And then we have the veterans – as far as is known, there are no more veterans alive from the 1914-1918 war. There might still be a few alive who were born around the time but none who served. As the list grew smaller, historians and others became more aware of lost opportunities to find out first hand. (Last widow, Scottish) By all accounts this realisation has spurred families and researchers to capture accounts of minority groups who participated in World War 2 before they are lost forever. We might yet get a more comprehensive account of Africa’s involvement in WW2 Burma and other theatres than we so far have with WW1, as a result – I certainly hope so.

We’re yet to identify the last names in Africa – and probably never will. However, consideration of the task to do so allows other questions to be asked:

  • where is the line drawn? Where do those who died from influenza fit into the equation?
  • did the person still need to be enlisted to be counted as a war statistic?
  • where are the records? In the home country languishing in some basement? hidden amongst other papers in the old imperial archives?
  • how are those whose home front became a battle front fit accounted for?
  • was there a major sense of relief, sense of celebration linked with any of the cease fires in Africa or did life ‘go on’?

What is significant looking at diaries of the last days of those who served in East Africa, whether personal or official, is the lack of mention of the end of the war either on 11 November or the weeks after. Those who have tended to mention the date were directly impacted by the news such as officials managing the armistice and peace discussions, involved in the final fighting or some administrative/logistic role. This lack of mention prompts questions over how men got to learn of the end of the war and what it meant for them stuck out in the bush. The Commander in Chief, van Deventer was keen to get men home as quickly as possible, and later Jan Smuts and Louis Botha were putting pressure on Britain to get South Africans home fast – why?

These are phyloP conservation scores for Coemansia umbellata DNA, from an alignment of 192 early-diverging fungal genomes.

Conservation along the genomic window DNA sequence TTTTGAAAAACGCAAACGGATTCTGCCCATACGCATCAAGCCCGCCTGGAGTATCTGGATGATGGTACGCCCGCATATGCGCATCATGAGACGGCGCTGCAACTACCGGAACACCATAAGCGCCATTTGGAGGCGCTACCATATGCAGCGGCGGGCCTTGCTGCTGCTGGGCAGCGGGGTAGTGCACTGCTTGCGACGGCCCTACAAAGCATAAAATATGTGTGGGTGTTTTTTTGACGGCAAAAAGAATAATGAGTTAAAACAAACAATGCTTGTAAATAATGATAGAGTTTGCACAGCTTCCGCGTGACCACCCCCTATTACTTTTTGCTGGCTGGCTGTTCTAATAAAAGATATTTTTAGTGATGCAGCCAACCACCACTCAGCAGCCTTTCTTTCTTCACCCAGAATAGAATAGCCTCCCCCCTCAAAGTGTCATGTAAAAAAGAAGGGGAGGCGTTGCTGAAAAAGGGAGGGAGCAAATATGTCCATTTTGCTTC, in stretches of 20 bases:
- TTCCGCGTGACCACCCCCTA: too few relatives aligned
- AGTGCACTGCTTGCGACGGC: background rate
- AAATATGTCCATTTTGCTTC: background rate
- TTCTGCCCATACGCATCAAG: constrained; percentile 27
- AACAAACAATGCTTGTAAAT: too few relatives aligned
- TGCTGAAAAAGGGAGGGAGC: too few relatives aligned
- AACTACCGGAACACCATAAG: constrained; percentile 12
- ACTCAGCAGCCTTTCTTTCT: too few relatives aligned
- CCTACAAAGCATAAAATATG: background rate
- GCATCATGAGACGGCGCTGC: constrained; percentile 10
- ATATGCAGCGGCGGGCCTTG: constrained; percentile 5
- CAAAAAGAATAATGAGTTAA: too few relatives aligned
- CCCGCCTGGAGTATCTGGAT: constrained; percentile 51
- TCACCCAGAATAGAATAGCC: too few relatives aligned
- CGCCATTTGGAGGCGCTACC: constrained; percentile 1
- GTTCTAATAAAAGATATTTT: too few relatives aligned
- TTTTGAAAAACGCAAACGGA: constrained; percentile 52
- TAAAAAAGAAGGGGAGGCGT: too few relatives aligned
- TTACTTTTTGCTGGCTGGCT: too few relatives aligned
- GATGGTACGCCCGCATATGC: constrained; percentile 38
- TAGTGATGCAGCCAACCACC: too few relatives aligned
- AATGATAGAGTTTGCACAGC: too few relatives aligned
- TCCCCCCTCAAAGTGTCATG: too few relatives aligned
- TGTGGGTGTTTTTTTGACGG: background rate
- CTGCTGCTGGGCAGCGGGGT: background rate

And as a final consideration, lasts give an end, in the same way firsts give a start, in other words: periodisation…which in itself is useful and constraining, but that’s for another day.

 

 

Forgotten fronts

In case you were wondering, I hadn’t forgotten to write over the past few weeks, but was rather involved in remembering those from Africa who were involved in the First World War.  At last, after all these years, there was some recognition of the African forces who served in Africa and Europe over 100 years ago, although it’s sad to see so many myths still being perpetuated. What’s just as sad is seeing how journalists, and others, assume that interpretations for one theatre can blithely be applied to Africa: India and the Caribbean are NOT Africa. But I should not lose sight of the positives – Africa is starting to be recognised and in due course, I’m sure, will be recognised for its diverse contributions.

What was striking about my recent travels, both physically and virtually, are the stories I heard about Africa in World War 2, in Burma to be specifc. I had been aware that Africans had served in Burma, but short of my family connection (a continent removed to Vinegar Joe Stilwell), I hadn’t paid much attention to the theatre, and probably after this post won’t do too much given my World War 1 focus. Yet, it is due to the stirling work black African soldiers did in World War 1 which resulted in the War Office using them in World War 2. A reappraisal of the World War 1 forces in 1937 led to the decision to make greater use of Africans in a future war. Interestingly though, as with World War 1, they were not to be used on the main front in Europe but in other peripheral conflicts, not least Burma where, as with World War 1, for those involved, the conflict was more than ‘peripheral’.